Canada's best personal finance books
It never hurts to brush up on your personal finance skills with a decent read. Fortunately, the pickings aren't as slim for Canadians as they once were.
"Years ago, I found there was a shortage of really good books that were specific in the advice that they gave to Canadians," says Margot Bai, author of "Spend Smarter, Save Bigger: Finding BIG savings in your Home, Mortgage, Vehicles, Insurance and Investments." "So I wanted to write a book that gave Canadians really practical and specific advice about the way money works in Canada and the opportunities that people can take advantage of here like government programs."
Bai's book joins a growing list of publications that aim to help Canadians tackle their personal finance issues and navigate the nation's distinct financial and tax landscape. CreditCards.com reviewed some of the more highly recommended books that promise to help you get your finances in order.
1. Spend Smarter,
Save Bigger: Finding BIG savings
in your Home, Mortgage, Vehicles, Insurance and Investments
(White Knight Publications)
By Margot Bai
Newly married and with $20,000 in student loans, Bai and her husband faced the daunting task of paying off their debts while trying to save enough to buy a home of their own. Today, she shares her experiences -- and plenty of solid advice -- using stories to bring financial principles to life on topics including mortgage payments, purchasing a car and easy investing.
2. The Complete Idiot's Guide to Personal
Finance for Canadians (Prentice Hall)
By Lori M. Bamber
A Canadian classic, this finance guide delves into the subjects of investing, mutual funds, retirement and insurance. From writing your own financial plan to maximizing your tax returns, this book dishes out indispensable advice and illustrates steps to successful investment strategies and debt reduction. Sidebars and expert tips especially make for easy reading.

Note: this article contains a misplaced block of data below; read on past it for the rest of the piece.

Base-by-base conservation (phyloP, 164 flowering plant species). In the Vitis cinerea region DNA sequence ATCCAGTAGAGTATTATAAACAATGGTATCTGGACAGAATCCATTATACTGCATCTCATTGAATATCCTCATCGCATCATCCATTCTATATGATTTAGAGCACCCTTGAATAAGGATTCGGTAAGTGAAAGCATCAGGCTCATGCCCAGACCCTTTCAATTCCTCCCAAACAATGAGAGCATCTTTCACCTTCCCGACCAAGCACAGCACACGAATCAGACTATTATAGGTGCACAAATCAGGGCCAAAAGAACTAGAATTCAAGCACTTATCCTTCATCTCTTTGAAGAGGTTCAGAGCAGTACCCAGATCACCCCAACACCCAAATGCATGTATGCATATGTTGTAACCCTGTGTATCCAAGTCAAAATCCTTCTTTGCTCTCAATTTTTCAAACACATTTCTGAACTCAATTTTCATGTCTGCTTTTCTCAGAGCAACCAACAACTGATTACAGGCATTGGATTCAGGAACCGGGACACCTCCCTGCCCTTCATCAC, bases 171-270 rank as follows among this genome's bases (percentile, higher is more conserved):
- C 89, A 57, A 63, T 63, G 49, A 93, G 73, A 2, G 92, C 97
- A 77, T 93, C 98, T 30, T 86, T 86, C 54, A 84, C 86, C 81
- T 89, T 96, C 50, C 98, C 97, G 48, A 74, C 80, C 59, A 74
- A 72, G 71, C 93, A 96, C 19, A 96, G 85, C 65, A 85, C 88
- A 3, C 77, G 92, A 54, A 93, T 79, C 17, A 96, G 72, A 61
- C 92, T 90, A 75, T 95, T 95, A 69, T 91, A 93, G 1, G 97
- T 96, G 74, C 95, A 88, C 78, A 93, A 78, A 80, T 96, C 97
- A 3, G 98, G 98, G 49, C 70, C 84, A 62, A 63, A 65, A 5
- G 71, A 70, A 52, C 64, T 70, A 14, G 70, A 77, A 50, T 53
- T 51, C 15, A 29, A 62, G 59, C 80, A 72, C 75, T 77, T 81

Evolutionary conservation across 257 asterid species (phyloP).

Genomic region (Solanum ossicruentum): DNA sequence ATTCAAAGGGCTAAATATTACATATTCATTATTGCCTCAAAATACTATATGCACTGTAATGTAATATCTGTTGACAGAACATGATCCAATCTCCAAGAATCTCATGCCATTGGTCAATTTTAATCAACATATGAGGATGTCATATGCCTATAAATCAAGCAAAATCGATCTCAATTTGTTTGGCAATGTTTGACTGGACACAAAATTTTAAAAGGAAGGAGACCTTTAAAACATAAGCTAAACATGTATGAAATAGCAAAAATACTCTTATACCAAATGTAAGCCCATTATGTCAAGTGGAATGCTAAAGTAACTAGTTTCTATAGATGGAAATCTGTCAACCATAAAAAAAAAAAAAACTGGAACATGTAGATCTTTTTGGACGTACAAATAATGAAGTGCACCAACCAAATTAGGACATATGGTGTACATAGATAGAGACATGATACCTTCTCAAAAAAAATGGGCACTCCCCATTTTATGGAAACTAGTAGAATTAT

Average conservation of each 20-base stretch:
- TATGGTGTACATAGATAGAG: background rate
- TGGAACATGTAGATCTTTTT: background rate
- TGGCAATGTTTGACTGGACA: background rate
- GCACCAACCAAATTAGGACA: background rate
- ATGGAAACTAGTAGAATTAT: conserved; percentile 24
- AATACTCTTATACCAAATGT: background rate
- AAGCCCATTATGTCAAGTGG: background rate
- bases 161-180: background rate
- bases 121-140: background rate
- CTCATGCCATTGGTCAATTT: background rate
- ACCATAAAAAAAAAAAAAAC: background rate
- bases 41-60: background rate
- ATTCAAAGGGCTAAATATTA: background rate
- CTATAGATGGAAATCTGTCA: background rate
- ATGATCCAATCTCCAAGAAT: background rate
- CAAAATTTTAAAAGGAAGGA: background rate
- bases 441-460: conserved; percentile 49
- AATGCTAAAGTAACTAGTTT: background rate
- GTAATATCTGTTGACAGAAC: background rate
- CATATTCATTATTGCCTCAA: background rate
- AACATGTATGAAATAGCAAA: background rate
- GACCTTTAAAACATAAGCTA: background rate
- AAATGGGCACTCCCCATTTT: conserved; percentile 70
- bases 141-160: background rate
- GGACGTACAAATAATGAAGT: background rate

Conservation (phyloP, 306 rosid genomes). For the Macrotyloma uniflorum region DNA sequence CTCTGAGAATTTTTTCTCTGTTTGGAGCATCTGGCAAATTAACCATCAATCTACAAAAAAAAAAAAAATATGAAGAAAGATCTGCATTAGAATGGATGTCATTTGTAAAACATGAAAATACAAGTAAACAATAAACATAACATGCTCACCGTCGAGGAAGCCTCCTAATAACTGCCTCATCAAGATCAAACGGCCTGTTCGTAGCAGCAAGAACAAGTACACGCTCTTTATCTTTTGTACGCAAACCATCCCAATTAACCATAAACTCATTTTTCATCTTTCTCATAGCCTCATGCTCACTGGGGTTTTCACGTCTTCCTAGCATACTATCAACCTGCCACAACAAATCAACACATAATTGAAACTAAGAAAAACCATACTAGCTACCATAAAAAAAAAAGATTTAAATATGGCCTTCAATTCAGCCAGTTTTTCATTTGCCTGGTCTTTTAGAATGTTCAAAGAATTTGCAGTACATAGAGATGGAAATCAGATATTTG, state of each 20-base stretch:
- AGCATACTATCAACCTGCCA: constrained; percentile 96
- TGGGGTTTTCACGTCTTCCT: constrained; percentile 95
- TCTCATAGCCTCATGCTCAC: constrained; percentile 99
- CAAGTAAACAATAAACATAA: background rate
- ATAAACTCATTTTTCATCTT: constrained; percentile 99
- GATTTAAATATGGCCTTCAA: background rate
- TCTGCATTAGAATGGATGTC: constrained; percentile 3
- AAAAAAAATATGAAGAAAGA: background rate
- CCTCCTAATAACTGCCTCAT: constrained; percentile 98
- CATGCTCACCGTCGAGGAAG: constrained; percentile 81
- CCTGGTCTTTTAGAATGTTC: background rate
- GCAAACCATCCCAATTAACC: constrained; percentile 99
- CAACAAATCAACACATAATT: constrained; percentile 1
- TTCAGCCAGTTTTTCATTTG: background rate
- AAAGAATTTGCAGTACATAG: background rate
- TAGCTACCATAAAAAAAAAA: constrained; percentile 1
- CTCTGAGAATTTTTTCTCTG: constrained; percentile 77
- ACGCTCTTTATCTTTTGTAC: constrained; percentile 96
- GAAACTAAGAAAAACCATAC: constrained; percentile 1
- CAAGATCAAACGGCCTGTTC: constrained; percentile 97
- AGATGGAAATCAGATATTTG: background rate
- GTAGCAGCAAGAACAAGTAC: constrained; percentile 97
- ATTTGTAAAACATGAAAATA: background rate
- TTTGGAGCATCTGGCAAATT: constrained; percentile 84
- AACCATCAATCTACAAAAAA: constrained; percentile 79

By Bruce Cohen and Brian Fitzgerald
Despite the fact that millions of Canadians are covered by pension plans, very few truly understand how these complex and confusing financial tools work. Enter "The Pension Puzzle" - an owner's manual for anyone with a pension plan. This book walks readers through the decision-making process about their pension plan and how it affects their financial future.4. Shell Shocked: How Canadians Can Invest After the Collapse (Wiley)
By John R. Stephenson
Written by Bay Street veteran John Stephenson, this book offers Canadians detailed, fact-based analysis regarding what to buy and when to buy it in today's evolving investment world. The time is ripe for this read as the nation emerges from a global recession.5. You Can't Take it With You: Common-Sense Estate Planning for Canadians (Wiley)
By Sandra E. Foster
Foster's book tackles one of the most pressing financial planning issues of the decade: estate planning. As aging Canadians prepare to transfer their assets to the next generation, "You Can't Take it With You" covers all areas of estate planning including financial and tax planning, wills and powers of attorney, life insurance and funeral planning.
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